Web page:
In limited cases like fraud detection or disease prediction, it is crucial to recognize the minority classes accurately. So, model should not be biased to encounter only the majority class but the minority class should be given equal weight or importance. Here are some of the few suggested techniques that have been discussed which can dispense with this problem. There is no vicious method or inexact method in this, different techniques work well with different problems.

Re-Sampling Technique: In this technique, we concentrated on balancing the classes in the training data science (data pre-processing) before supplying the data as input to the machine learning algorithm. The foremost objective of balancing classes is to either enlarge the frequency of the minority class or reduce the frequency of the majority class. This is performed to obtain approximately the twin number of instances for both classes. Below are a few resampling techniques:

Random Under-Sampling – Random Under sampling tries to balance class distribution by randomly removing majority class examples. This is done until the majority and minority class instances are balanced out.

Random Over-Sampling– Over-Sampling escalates the number of instances in the minority class by randomly replicating them to give a higher representation of the minority class in the sample.

Cluster-Based Over Sampling– In this sample, the K-means clustering algorithm is independently applied to minority and majority class instances. That is to identify clusters in the dataset.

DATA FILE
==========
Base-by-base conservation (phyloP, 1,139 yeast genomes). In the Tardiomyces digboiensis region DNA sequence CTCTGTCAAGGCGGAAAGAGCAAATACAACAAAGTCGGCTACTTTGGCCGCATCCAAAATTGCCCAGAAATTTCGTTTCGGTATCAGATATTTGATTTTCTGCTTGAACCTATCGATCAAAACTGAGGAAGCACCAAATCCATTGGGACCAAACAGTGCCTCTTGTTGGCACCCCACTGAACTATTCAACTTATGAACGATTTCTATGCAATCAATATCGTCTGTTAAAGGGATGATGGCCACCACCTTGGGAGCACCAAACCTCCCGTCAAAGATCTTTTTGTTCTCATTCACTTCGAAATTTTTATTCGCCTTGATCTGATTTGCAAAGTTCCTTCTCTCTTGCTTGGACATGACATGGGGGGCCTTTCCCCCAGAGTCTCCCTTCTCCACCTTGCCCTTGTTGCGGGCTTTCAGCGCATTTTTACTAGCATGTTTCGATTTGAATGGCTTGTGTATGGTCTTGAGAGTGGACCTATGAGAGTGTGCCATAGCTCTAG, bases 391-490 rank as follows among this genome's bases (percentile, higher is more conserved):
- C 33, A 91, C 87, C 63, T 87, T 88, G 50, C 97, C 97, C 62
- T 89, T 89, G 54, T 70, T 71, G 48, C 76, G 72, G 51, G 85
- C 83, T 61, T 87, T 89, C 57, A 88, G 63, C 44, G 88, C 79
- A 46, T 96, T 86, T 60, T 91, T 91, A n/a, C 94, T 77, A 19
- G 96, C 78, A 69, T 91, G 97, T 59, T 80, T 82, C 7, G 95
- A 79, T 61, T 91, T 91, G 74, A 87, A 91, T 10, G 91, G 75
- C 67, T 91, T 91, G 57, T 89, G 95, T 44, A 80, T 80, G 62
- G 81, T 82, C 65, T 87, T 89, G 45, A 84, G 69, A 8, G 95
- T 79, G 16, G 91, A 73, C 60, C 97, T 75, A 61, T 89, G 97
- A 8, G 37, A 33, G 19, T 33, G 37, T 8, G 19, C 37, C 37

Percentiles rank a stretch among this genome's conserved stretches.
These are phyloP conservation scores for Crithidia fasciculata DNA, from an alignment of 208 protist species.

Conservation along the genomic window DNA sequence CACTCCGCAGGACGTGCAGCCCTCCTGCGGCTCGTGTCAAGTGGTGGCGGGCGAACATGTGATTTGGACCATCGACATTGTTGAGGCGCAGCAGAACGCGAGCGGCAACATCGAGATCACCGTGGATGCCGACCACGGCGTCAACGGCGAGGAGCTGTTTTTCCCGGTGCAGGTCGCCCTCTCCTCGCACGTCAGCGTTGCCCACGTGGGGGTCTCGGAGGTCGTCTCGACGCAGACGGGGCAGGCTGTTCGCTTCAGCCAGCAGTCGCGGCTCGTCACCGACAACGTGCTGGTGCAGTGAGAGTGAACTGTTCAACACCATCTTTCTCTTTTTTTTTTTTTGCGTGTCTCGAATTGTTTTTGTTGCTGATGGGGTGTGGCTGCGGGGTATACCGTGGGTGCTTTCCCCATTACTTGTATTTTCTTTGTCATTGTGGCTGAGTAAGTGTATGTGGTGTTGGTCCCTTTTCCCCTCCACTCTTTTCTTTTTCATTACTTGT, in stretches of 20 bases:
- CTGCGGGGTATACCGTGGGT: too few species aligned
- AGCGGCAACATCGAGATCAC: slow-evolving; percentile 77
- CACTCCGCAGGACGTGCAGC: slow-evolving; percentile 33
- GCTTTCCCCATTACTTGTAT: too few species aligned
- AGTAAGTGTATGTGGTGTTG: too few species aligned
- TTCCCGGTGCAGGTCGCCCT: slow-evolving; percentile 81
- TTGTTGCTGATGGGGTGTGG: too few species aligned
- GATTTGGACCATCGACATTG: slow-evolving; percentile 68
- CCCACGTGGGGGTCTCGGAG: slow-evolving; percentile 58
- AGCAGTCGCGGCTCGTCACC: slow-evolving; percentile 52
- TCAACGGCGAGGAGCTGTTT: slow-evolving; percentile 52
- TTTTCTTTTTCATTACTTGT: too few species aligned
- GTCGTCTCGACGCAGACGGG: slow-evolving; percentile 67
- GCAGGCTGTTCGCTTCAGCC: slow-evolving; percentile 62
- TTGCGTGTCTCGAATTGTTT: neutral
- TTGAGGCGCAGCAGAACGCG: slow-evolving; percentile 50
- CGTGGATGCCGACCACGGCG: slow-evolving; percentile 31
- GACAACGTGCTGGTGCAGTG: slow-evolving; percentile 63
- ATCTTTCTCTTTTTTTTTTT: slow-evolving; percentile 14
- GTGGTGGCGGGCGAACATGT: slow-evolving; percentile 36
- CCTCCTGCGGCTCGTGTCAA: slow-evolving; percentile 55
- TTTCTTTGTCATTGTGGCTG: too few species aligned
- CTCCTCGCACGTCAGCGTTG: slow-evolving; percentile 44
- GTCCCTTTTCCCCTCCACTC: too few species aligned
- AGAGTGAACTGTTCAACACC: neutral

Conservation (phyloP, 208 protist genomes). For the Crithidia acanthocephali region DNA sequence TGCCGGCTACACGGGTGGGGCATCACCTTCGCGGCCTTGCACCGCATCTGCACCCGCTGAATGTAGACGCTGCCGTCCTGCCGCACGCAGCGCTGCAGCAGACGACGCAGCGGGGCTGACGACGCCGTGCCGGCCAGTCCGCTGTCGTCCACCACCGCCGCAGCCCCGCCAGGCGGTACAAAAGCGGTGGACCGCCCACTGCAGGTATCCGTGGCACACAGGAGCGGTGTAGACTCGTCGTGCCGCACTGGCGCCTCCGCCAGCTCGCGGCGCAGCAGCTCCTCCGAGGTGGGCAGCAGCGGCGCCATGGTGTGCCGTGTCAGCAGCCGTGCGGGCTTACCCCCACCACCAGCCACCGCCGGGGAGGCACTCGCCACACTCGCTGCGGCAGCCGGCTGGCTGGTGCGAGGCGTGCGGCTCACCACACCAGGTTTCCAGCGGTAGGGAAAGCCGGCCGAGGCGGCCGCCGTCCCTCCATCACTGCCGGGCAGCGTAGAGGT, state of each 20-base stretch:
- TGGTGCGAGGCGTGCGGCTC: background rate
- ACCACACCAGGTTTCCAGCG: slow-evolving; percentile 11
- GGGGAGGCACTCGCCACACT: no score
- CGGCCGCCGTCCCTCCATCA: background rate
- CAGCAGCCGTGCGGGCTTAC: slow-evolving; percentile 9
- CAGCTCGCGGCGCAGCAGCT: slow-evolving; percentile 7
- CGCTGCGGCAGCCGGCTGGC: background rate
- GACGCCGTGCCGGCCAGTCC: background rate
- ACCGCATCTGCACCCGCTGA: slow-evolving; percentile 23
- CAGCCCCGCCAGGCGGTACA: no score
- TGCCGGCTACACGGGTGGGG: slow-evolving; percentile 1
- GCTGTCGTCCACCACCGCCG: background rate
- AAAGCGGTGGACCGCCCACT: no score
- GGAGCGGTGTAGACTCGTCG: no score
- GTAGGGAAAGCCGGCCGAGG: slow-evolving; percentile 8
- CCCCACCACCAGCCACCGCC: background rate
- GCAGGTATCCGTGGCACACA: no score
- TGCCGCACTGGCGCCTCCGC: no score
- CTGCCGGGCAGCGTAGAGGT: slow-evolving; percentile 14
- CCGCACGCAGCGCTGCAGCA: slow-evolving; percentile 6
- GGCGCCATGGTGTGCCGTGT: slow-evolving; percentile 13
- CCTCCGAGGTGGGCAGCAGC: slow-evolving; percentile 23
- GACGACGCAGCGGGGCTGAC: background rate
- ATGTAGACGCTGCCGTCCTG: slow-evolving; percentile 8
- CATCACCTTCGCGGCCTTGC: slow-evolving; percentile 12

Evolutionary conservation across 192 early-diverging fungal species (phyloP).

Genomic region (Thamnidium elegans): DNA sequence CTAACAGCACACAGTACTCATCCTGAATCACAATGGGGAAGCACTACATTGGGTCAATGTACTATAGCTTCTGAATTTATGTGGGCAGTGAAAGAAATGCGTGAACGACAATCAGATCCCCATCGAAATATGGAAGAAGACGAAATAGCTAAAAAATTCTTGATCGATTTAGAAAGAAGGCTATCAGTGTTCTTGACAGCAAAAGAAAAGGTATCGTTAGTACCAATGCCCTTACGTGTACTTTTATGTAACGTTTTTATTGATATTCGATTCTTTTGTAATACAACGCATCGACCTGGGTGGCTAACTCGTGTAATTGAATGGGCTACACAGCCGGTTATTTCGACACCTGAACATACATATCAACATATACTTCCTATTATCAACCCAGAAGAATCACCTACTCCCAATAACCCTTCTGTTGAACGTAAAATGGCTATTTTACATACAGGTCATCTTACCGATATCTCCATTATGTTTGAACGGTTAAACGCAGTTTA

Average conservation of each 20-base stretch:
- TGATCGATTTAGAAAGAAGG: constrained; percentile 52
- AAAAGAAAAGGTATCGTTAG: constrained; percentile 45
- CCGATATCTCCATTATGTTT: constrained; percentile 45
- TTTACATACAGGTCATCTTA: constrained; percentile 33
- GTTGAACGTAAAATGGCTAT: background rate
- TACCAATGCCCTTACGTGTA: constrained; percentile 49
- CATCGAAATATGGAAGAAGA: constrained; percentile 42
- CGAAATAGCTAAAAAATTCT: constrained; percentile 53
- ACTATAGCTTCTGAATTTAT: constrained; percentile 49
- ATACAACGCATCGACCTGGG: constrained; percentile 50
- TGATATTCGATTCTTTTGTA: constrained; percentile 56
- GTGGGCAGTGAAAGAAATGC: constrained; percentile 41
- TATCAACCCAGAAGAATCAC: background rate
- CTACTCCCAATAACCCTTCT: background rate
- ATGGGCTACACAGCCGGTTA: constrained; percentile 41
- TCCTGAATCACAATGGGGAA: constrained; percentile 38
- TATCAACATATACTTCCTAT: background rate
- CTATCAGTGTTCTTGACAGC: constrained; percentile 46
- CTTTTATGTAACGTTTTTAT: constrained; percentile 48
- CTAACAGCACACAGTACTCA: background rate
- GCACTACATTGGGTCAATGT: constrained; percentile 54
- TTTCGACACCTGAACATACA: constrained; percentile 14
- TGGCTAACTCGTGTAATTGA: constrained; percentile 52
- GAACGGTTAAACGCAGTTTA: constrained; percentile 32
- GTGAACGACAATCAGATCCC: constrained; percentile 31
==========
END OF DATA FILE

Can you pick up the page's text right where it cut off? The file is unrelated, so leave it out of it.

Algorithmic Ensemble Techniques

The above section deals with handling imbalanced data by resampling original data to provide balanced classes. Its function is to ensemble methodology is to improve the performance of single classifiers. The approach contains constructing several two-stage classifiers from the primary data and then aggregating their predictions. Below are a few examples of this technique.

Bagging Based techniques for imbalanced data– Bagging is an abbreviation of Bootstrap Aggregating. This algorithm involves generating 'n' different bootstrap training samples with replacement. And training the algorithm on each bootstrapped algorithm separately and then aggregating the predictions at the end. Bagging is applied for reducing Overfitting to create strong learners for generating accurate predictions.

Boosting-Based techniques for imbalanced data- Boosting is an ensemble technique that deals with combining weak learners to create a strong learner that can make precise predictions. Boosting begins with a base classifier / weak classifier prepared on the training data. Unlike bagging, boosting allows replacement in the bootstrapped sample.


Synthetic Minority Oversampling Technique (SMOTE) is one more technique to oversample the minority class. Adding duplicate records of minority class often don't add any new information to the model. In SMOTE new instances are synthesized from the existing data. If explained in clear words, SMOTE looks into minority class instances and uses k nearest neighbor to select a random nearest neighbor, and a synthetic instance is created randomly in the feature space.